Comparison of healthcare utilization and outcomes by gestational diabetes diagnostic criteria

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Abstract

Objective:

To compare healthcare utilization and outcomes using the Carpenter-Coustan (CC) criteria vs. the National Diabetes Data Group (NDDG) criteria for gestational diabetes mellitus (GDM).

Methods:

This is a retrospective cohort study. Prior to 8/21/2013, patients were classified as “GDM by CC” if they met criteria. After 8/21/2013, patients were classified as “GDM by NDDG” if they met criteria and “Meeting CC non-GDM” if they met CC, but failed to reach NDDG criteria. “Non-GDM” women did not meet any criteria for GDM. Records were reviewed after delivery.

Results:

There was a 41% reduction in GDM diagnosed using NDDG compared to CC (P=0.01). There was no significant difference in triage visits, ultrasounds for growth or hospital admissions. Women classified as “Meeting CC non-GDM” were more likely to have preeclampsia than “GDM by CC” women [OR 11.11 (2.7, 50.0), P=0.0006]. Newborns of mothers “Meeting CC non-GDM” were more likely to be admitted to neonatal intensive care units than “GDM by CC” [OR 6.25 (1.7, 33.3), P=0.006], “GDM by NDDG” [OR 5.56 (1.3, 33.3), P=0.018] and “Non-GDM” newborns [OR 6.47 (2.6, 14.8), P=0.0003].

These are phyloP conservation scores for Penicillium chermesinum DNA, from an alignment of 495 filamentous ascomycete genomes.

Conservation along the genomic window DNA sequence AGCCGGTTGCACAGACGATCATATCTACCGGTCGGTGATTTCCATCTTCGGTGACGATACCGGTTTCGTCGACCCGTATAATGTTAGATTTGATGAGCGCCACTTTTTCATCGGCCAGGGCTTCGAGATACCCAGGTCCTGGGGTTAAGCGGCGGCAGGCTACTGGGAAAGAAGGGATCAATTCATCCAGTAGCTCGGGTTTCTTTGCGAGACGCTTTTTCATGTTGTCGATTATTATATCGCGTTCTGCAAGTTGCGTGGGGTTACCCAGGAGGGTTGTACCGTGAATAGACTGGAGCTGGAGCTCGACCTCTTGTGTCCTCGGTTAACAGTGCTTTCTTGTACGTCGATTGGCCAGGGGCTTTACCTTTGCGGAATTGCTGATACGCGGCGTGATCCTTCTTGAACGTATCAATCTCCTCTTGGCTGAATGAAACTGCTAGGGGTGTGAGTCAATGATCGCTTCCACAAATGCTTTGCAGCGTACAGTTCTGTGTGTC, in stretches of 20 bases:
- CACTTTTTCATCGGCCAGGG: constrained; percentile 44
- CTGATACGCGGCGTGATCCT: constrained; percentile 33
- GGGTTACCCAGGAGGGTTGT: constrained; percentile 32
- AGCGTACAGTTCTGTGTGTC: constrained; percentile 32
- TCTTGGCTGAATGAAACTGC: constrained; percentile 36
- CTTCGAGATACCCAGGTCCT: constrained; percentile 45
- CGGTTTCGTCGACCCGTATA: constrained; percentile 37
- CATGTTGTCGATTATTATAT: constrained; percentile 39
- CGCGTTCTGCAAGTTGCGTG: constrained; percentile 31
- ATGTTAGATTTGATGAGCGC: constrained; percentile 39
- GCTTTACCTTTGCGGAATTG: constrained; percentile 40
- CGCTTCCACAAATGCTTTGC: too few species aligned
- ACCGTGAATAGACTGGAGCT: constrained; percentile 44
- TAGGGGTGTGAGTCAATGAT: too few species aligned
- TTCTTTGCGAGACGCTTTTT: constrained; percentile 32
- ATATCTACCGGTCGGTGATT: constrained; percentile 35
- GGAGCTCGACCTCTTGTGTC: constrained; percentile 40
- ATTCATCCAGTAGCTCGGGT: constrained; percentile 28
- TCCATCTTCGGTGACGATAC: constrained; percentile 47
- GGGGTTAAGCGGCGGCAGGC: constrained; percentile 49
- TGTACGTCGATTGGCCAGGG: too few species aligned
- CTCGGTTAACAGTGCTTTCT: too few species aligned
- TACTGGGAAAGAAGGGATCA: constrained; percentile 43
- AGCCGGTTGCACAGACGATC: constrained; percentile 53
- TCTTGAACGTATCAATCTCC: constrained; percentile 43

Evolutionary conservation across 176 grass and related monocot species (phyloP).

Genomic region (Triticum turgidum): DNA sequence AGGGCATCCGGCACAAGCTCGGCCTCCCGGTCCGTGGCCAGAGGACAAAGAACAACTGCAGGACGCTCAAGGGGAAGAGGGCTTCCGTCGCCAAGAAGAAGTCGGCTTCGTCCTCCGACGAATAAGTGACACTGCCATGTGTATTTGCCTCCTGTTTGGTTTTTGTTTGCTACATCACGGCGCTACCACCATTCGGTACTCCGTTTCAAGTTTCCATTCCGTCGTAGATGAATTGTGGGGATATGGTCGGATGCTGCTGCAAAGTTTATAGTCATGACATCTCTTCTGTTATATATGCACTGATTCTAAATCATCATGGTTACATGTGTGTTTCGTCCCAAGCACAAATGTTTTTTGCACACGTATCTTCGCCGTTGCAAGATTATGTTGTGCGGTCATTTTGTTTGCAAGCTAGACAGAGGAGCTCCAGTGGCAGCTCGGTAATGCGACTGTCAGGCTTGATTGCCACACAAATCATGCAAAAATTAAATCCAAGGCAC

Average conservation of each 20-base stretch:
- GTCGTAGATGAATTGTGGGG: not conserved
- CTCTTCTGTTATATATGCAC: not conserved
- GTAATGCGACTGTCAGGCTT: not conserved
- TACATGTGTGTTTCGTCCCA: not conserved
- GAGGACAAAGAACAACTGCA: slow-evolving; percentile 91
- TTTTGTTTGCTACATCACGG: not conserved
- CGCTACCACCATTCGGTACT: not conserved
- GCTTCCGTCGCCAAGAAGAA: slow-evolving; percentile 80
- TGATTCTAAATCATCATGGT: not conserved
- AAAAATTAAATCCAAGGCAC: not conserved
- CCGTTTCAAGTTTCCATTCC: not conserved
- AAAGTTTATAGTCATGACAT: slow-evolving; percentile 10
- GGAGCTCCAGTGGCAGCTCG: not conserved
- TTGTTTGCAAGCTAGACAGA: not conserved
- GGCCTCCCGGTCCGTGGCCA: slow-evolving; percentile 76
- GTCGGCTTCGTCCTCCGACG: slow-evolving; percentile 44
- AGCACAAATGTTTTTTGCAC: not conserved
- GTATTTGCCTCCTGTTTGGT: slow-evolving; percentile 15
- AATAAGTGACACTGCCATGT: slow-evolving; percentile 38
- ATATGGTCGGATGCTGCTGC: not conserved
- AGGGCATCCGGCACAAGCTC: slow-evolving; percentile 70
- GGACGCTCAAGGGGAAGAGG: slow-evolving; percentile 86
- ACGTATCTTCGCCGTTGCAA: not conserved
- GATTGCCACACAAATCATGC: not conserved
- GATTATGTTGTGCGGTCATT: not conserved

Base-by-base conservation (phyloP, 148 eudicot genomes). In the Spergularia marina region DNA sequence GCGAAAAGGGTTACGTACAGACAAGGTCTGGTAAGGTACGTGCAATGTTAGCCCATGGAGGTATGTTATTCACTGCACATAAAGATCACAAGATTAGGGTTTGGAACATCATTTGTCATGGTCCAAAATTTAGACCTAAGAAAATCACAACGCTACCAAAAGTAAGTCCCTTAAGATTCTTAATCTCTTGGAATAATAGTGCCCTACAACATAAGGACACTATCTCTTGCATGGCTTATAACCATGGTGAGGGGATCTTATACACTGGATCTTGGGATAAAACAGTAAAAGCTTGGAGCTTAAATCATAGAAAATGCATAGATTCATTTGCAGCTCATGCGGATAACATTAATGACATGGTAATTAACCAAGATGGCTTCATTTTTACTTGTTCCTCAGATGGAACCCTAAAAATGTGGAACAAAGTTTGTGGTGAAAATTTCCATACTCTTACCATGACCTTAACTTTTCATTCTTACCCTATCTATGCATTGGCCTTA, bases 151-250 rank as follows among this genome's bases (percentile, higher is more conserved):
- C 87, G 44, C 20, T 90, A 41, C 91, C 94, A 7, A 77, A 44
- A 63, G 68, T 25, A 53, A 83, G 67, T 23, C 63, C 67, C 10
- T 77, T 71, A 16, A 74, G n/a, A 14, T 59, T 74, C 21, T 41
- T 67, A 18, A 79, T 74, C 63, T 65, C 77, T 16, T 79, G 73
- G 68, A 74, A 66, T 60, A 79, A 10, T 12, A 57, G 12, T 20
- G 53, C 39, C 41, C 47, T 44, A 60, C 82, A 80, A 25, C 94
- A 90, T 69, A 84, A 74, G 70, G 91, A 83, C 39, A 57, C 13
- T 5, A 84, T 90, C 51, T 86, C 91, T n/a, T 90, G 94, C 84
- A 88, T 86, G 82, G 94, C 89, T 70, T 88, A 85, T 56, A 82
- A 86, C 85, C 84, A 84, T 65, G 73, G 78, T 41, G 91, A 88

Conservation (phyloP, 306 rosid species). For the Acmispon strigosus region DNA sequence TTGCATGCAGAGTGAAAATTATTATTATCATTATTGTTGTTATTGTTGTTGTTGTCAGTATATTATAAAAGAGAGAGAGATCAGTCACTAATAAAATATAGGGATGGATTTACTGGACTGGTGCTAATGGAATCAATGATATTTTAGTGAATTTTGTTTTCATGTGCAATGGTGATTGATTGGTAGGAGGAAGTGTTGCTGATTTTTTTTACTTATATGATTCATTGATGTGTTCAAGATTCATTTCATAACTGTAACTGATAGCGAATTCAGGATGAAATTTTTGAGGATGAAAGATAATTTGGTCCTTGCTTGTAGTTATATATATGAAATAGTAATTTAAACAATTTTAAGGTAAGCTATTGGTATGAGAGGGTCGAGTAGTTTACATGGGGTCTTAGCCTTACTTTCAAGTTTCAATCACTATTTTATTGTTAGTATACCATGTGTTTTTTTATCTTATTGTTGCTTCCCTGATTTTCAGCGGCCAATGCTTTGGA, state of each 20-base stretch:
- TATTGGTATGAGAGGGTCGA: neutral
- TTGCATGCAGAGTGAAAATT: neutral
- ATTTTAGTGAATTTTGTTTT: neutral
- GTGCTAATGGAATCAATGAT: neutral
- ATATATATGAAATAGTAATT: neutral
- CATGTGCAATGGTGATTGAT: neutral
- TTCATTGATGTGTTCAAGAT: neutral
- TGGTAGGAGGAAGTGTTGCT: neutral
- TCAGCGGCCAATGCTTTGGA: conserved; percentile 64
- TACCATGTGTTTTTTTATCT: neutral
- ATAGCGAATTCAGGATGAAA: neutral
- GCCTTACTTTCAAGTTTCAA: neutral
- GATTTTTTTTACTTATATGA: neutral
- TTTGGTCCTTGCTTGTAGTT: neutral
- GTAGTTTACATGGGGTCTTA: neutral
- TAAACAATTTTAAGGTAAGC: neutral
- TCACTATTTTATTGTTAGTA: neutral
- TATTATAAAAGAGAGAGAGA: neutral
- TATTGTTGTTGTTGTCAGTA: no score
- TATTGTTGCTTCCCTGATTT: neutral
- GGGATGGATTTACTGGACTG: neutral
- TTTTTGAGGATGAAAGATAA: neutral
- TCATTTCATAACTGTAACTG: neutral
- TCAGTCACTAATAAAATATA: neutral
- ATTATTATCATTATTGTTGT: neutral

Conclusion:

Using the NDDG criteria may increase healthcare costs because while it decreases the number of patients being diagnosed with GDM, it may also increase maternal and neonatal complications without changing maternal healthcare utilization.

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